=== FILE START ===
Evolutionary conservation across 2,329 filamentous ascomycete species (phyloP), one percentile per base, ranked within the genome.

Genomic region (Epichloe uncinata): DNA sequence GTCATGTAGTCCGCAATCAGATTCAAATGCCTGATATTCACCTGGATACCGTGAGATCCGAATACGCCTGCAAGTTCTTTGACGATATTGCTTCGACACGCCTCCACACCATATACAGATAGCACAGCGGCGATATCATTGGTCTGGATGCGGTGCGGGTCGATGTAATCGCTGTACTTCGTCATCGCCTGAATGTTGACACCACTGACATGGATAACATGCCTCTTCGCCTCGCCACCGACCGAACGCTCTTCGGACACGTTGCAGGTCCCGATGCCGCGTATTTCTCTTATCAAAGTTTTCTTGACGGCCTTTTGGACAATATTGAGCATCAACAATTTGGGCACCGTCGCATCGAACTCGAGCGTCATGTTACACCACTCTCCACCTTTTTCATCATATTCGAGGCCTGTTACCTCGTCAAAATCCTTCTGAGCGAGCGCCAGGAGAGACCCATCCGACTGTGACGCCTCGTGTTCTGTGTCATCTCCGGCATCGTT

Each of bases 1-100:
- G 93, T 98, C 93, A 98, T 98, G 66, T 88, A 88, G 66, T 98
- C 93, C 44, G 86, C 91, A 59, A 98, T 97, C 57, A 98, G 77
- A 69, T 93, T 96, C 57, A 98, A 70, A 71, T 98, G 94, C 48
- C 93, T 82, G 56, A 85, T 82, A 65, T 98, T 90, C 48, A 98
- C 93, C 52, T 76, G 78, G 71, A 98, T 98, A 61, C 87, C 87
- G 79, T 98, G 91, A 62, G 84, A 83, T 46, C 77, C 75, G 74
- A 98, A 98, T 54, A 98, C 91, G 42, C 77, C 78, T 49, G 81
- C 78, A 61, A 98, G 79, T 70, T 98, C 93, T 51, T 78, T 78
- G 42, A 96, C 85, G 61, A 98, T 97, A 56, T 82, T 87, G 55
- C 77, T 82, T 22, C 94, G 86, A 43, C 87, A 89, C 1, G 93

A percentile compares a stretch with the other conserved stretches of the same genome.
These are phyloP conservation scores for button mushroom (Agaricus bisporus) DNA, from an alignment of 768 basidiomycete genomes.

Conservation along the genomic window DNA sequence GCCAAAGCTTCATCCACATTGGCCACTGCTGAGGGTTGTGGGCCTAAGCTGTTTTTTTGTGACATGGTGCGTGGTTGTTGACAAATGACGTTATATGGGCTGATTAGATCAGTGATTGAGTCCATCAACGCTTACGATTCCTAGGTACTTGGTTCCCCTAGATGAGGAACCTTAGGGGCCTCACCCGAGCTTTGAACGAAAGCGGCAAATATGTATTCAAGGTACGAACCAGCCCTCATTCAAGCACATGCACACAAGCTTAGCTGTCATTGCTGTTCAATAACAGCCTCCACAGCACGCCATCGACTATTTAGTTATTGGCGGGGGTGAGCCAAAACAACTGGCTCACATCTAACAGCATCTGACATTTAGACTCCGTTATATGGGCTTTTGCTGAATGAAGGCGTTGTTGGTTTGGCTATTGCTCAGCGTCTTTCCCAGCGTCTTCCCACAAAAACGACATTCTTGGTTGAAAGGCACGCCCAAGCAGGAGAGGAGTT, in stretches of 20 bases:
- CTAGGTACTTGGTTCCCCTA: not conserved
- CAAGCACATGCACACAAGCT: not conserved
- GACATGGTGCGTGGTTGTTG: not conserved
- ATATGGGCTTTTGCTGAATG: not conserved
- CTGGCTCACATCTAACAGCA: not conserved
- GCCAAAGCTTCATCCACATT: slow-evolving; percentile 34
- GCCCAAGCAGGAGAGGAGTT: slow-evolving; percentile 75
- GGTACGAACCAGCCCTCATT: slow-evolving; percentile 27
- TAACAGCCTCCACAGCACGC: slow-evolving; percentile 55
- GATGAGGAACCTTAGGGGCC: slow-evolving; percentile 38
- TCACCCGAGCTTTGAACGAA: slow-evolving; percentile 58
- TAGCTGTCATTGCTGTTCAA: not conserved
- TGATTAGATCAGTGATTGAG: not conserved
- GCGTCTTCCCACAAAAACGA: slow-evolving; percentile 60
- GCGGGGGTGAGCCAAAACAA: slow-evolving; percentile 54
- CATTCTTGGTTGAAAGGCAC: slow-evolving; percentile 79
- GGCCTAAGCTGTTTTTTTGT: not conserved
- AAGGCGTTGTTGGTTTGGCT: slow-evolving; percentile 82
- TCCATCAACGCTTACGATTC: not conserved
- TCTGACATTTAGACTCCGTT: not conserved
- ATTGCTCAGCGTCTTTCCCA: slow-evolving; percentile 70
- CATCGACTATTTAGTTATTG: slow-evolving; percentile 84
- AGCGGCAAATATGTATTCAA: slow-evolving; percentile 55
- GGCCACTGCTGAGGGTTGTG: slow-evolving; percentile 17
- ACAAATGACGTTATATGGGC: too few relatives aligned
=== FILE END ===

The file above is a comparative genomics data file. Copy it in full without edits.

Evolutionary conservation across 2,329 filamentous ascomycete species (phyloP), one percentile per base, ranked within the genome.

Genomic region (Epichloe uncinata): DNA sequence GTCATGTAGTCCGCAATCAGATTCAAATGCCTGATATTCACCTGGATACCGTGAGATCCGAATACGCCTGCAAGTTCTTTGACGATATTGCTTCGACACGCCTCCACACCATATACAGATAGCACAGCGGCGATATCATTGGTCTGGATGCGGTGCGGGTCGATGTAATCGCTGTACTTCGTCATCGCCTGAATGTTGACACCACTGACATGGATAACATGCCTCTTCGCCTCGCCACCGACCGAACGCTCTTCGGACACGTTGCAGGTCCCGATGCCGCGTATTTCTCTTATCAAAGTTTTCTTGACGGCCTTTTGGACAATATTGAGCATCAACAATTTGGGCACCGTCGCATCGAACTCGAGCGTCATGTTACACCACTCTCCACCTTTTTCATCATATTCGAGGCCTGTTACCTCGTCAAAATCCTTCTGAGCGAGCGCCAGGAGAGACCCATCCGACTGTGACGCCTCGTGTTCTGTGTCATCTCCGGCATCGTT

Each of bases 1-100:
- G 93, T 98, C 93, A 98, T 98, G 66, T 88, A 88, G 66, T 98
- C 93, C 44, G 86, C 91, A 59, A 98, T 97, C 57, A 98, G 77
- A 69, T 93, T 96, C 57, A 98, A 70, A 71, T 98, G 94, C 48
- C 93, T 82, G 56, A 85, T 82, A 65, T 98, T 90, C 48, A 98
- C 93, C 52, T 76, G 78, G 71, A 98, T 98, A 61, C 87, C 87
- G 79, T 98, G 91, A 62, G 84, A 83, T 46, C 77, C 75, G 74
- A 98, A 98, T 54, A 98, C 91, G 42, C 77, C 78, T 49, G 81
- C 78, A 61, A 98, G 79, T 70, T 98, C 93, T 51, T 78, T 78
- G 42, A 96, C 85, G 61, A 98, T 97, A 56, T 82, T 87, G 55
- C 77, T 82, T 22, C 94, G 86, A 43, C 87, A 89, C 1, G 93

A percentile compares a stretch with the other conserved stretches of the same genome.
These are phyloP conservation scores for button mushroom (Agaricus bisporus) DNA, from an alignment of 768 basidiomycete genomes.

Conservation along the genomic window DNA sequence GCCAAAGCTTCATCCACATTGGCCACTGCTGAGGGTTGTGGGCCTAAGCTGTTTTTTTGTGACATGGTGCGTGGTTGTTGACAAATGACGTTATATGGGCTGATTAGATCAGTGATTGAGTCCATCAACGCTTACGATTCCTAGGTACTTGGTTCCCCTAGATGAGGAACCTTAGGGGCCTCACCCGAGCTTTGAACGAAAGCGGCAAATATGTATTCAAGGTACGAACCAGCCCTCATTCAAGCACATGCACACAAGCTTAGCTGTCATTGCTGTTCAATAACAGCCTCCACAGCACGCCATCGACTATTTAGTTATTGGCGGGGGTGAGCCAAAACAACTGGCTCACATCTAACAGCATCTGACATTTAGACTCCGTTATATGGGCTTTTGCTGAATGAAGGCGTTGTTGGTTTGGCTATTGCTCAGCGTCTTTCCCAGCGTCTTCCCACAAAAACGACATTCTTGGTTGAAAGGCACGCCCAAGCAGGAGAGGAGTT, in stretches of 20 bases:
- CTAGGTACTTGGTTCCCCTA: not conserved
- CAAGCACATGCACACAAGCT: not conserved
- GACATGGTGCGTGGTTGTTG: not conserved
- ATATGGGCTTTTGCTGAATG: not conserved
- CTGGCTCACATCTAACAGCA: not conserved
- GCCAAAGCTTCATCCACATT: slow-evolving; percentile 34
- GCCCAAGCAGGAGAGGAGTT: slow-evolving; percentile 75
- GGTACGAACCAGCCCTCATT: slow-evolving; percentile 27
- TAACAGCCTCCACAGCACGC: slow-evolving; percentile 55
- GATGAGGAACCTTAGGGGCC: slow-evolving; percentile 38
- TCACCCGAGCTTTGAACGAA: slow-evolving; percentile 58
- TAGCTGTCATTGCTGTTCAA: not conserved
- TGATTAGATCAGTGATTGAG: not conserved
- GCGTCTTCCCACAAAAACGA: slow-evolving; percentile 60
- GCGGGGGTGAGCCAAAACAA: slow-evolving; percentile 54
- CATTCTTGGTTGAAAGGCAC: slow-evolving; percentile 79
- GGCCTAAGCTGTTTTTTTGT: not conserved
- AAGGCGTTGTTGGTTTGGCT: slow-evolving; percentile 82
- TCCATCAACGCTTACGATTC: not conserved
- TCTGACATTTAGACTCCGTT: not conserved
- ATTGCTCAGCGTCTTTCCCA: slow-evolving; percentile 70
- CATCGACTATTTAGTTATTG: slow-evolving; percentile 84
- AGCGGCAAATATGTATTCAA: slow-evolving; percentile 55
- GGCCACTGCTGAGGGTTGTG: slow-evolving; percentile 17
- ACAAATGACGTTATATGGGC: too few relatives aligned